As Wells Fargo becomes the last of the big banks to repay their TARP funds in full, Tim Geithner takes a victory lap and contradicts his own Administration in claiming that the TARP will produce a “healthy profit”:

Plans from Wells Fargo and Citigroup to repay taxpayer funds will put the U.S. government on track to reduce its bailout investments in banks by more than 75 percent, while earning a healthy profit for the U.S., U.S. Treasury Secretary Timothy Geithner said Monday.

“With the recent announcements on repayments, we are now on track to reduce TARP bank investments by more than 75 percent, while earning a healthy profit on that commitment,” Geithner said in a statement after Wells Fargo announced it will repay the $25 billion it received from the government under the Troubled Asset Relief Program after it sells $10.4 billion of common shares.

Actually, this is more a case of bad headline writing; Geithner is talking about a profit in bank investments, neglecting the other investments that have used TARP funds, like the money to AIG and the auto industry. If you add up the entire program in sum, it is still projected to lose money, $42 billion dollars in the 2009 budget year and $141 billion overall, to be exact. To put it in perspective, $42 billion would fund the entire federal food stamp program for 2009 (with about $8 billion left over), and $141 billion would pay for one and a half years of the health care reform legislation.

You may think that level of expenditure was worth preventing a total collapse of the financial system and a second Great Depression. But as I’ve been saying for weeks, looking at federal aid to the banks through the tiny lens of the TARP is like basing whether you like a seven course meal on whether you enjoyed the cherry on top of the ice cream sundae dessert. There are multiple other ways in which the Administration, whether through the Federal Reserve or the FDIC or the Treasury Department, through special purpose vehicles with exotic titles like TALF, TLGP, TIP, PPI, or any of a dozen other programs, either discounted lending to banks and financial firms, bought up their junk securities, or outright handed them money. In fact, the banks rushing to repay TARP now are probably doing so to raise capital while the government is supporting home prices and by extension their toxic waste MBS.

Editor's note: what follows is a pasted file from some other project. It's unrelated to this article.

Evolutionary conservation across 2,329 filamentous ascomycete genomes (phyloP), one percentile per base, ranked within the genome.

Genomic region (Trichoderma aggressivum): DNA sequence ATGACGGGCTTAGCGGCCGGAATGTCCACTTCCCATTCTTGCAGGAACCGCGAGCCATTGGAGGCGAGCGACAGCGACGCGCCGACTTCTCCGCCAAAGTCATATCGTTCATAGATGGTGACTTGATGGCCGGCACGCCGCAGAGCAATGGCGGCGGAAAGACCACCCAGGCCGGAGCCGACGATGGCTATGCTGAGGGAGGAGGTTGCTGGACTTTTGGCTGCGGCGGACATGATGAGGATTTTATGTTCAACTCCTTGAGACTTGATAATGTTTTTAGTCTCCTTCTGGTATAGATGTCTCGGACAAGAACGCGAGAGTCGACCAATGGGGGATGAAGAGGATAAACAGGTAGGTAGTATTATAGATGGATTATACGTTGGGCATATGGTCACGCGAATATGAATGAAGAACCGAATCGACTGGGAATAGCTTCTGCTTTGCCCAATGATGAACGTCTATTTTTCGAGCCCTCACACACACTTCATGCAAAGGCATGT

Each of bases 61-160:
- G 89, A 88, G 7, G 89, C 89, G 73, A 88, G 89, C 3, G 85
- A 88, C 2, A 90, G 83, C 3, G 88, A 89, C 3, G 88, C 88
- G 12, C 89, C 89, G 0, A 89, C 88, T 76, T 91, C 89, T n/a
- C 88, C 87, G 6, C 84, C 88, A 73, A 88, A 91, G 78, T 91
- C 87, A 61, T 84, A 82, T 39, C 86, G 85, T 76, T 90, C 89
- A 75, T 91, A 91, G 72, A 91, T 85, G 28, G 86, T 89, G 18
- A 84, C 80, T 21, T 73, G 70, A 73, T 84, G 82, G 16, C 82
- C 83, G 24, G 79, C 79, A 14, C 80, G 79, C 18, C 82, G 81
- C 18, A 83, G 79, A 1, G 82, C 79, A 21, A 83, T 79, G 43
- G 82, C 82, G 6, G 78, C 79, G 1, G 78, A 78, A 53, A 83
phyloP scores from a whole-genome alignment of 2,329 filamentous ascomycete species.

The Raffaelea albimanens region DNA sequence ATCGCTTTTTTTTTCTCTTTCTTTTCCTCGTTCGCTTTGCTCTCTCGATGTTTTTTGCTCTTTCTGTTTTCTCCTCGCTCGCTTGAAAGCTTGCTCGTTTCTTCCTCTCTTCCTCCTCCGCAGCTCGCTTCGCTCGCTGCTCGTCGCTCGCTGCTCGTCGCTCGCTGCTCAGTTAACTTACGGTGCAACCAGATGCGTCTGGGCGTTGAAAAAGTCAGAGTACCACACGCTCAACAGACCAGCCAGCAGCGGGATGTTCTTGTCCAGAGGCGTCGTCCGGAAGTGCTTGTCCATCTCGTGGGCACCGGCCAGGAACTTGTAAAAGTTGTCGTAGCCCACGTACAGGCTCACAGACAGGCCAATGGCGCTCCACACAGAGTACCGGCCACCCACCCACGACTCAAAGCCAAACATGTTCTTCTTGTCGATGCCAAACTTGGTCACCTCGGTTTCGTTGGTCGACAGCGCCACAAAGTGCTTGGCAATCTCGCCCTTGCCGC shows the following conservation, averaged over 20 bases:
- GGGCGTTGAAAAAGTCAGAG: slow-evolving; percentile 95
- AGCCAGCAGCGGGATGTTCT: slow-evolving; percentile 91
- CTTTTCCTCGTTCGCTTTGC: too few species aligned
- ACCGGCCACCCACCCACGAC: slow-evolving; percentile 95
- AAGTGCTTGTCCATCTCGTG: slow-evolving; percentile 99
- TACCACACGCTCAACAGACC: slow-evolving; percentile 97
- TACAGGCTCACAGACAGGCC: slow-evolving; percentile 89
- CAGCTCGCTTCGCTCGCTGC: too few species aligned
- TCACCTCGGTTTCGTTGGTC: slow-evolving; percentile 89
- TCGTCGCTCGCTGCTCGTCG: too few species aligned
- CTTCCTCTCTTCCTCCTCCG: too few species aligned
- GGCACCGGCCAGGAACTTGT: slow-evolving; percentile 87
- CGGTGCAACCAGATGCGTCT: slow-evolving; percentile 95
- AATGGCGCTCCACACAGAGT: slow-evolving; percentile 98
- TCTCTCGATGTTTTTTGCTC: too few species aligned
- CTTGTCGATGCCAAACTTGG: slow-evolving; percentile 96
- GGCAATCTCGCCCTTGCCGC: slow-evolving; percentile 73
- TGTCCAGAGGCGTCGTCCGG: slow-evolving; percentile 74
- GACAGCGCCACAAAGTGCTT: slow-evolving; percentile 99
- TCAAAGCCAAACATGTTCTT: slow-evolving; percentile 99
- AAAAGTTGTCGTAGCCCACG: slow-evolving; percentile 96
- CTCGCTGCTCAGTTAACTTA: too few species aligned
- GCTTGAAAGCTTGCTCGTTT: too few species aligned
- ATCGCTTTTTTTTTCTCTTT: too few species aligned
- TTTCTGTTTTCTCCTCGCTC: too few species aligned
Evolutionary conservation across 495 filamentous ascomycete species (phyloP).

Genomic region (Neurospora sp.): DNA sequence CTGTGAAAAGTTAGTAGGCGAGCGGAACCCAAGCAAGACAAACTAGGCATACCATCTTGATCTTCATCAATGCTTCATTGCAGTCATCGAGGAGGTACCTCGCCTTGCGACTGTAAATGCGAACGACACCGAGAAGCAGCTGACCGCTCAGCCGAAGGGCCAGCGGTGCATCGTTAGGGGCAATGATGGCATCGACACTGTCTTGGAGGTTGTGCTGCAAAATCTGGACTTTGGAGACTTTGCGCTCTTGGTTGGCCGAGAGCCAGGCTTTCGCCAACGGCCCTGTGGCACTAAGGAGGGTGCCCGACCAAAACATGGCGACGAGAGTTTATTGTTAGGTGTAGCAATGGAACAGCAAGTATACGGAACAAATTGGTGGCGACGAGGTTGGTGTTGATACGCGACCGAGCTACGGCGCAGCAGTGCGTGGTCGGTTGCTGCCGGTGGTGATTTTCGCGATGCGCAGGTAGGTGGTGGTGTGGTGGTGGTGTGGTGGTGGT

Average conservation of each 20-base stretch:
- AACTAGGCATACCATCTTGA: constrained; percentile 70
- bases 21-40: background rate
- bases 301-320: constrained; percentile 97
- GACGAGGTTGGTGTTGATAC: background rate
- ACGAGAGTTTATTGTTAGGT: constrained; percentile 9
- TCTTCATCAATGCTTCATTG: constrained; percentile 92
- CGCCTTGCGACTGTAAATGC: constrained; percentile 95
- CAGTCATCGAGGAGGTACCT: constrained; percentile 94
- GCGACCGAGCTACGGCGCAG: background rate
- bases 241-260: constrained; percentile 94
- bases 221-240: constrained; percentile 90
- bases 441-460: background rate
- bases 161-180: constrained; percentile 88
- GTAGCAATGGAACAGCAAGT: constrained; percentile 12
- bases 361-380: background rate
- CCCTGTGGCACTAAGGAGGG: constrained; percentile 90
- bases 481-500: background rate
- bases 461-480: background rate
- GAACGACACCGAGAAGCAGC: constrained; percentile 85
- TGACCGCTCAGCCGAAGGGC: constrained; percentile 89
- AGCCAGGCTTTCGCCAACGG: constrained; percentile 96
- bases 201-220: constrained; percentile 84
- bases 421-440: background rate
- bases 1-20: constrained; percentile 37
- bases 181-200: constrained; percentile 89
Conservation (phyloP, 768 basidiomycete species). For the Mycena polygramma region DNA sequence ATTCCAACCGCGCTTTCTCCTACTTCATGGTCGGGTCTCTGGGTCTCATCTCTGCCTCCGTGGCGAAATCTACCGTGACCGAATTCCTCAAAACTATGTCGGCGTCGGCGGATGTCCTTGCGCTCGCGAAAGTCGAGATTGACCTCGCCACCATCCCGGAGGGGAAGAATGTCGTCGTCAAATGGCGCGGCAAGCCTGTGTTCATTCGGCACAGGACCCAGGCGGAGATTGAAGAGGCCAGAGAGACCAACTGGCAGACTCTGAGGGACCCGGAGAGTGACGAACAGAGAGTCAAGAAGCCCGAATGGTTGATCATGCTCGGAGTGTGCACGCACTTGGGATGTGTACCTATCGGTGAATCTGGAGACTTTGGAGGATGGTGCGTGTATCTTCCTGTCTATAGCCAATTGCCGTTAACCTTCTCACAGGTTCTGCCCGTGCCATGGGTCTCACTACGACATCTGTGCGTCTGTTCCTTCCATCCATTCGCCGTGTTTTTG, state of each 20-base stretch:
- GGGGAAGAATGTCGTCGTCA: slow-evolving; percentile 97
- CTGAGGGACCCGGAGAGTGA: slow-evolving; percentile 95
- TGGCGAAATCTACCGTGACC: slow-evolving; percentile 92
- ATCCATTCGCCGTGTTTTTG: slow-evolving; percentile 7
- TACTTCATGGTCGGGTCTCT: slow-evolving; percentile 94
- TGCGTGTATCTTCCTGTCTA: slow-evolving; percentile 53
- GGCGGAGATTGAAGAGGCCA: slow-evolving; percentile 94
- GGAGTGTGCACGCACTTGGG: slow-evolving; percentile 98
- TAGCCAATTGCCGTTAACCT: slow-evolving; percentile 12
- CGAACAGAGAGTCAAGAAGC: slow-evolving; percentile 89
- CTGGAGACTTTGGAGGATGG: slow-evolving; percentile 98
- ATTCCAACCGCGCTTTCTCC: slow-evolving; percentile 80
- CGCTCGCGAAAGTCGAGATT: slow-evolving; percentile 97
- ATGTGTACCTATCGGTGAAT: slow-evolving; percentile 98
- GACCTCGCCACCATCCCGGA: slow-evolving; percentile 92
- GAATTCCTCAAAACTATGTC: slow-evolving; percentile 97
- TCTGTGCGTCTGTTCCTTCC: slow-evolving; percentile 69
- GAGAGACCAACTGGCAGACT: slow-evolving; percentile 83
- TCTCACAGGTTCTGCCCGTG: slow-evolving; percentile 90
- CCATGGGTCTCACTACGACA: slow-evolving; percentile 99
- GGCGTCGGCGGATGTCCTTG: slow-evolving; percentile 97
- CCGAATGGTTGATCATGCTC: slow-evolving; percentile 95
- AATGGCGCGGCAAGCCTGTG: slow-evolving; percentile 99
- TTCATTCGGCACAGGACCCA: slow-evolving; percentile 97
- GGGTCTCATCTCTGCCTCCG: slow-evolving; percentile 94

The total numbers on this are simply staggering, and while taxpayers aren’t necessarily on the hook for $24 trillion, as the TARP IG Neil Barofsky once intimated, they are certainly on the hook for a lot more than is encapsulated in the TARP.

Quite a few of these sweetheart deals are ongoing, such as the latest retrading of AIG’s deal. This letter is from Alan Grayson to Ben Bernanke:

Dear Chairman Bernanke,

I write with concern about two announced deals that are lauded by AIG CEO Robert Benmosche as AIG’s plan to ‘pay back the taxpayer’. In reading through the deal, it looks to me like the Federal Reserve is simply engaged in yet another disguised bailout of AIG. It’s not surprising that the New York Fed continues to shovel money at AIG using its balance sheet, since this seems to be official policy, but this time, the bailout also involves cheating the IRS.

According to AIG’s November 6, 2009 10Q and the announcement from AIG, the deal works as follows.

• AIG will owe $25 billion less to the Federal Reserve Bank of New York, in return for which the FRBNY gets preferred shares in two AIG subsidiaries.

• AIG gets to appoint the entire board of managers for both subsidiaries ‘owned’ by the New York Fed.

• The New York Fed loses its status as a creditor in the event of a bankruptcy.

• AIG will take a prepaid charge to earnings of $5 billion in return for giving up part of the credit line from the New York Fed, allowing it to escape tax liabilities.

• These two subsidiaries are placed in special purpose vehicles (SPVs), and those SPVs will still be on AIG’s consolidated financial statement even after these subsidiaries are sold to the New York Fed.

• AIG gets to keep between 95-99% of the upside of anything beyond repayment of the preferred share amount.

• The valuation of these two subsidiaries is at the sole discretion of the Federal Reserve.

I don’t know how many more details have to leak out before we understand that getting the return on our investment from a few big banks who we continue to lend short-term notes to at absurdly cheap rates pales in comparison to all these behind-the-scenes bailouts. The people profiting most from this, the banking executives, offer less in social value than the men and women who clean up hospitals, and yet those workers don’t get trillions shoveled to them because of their assumed central importance to the global economy.

David Dayen

David Dayen

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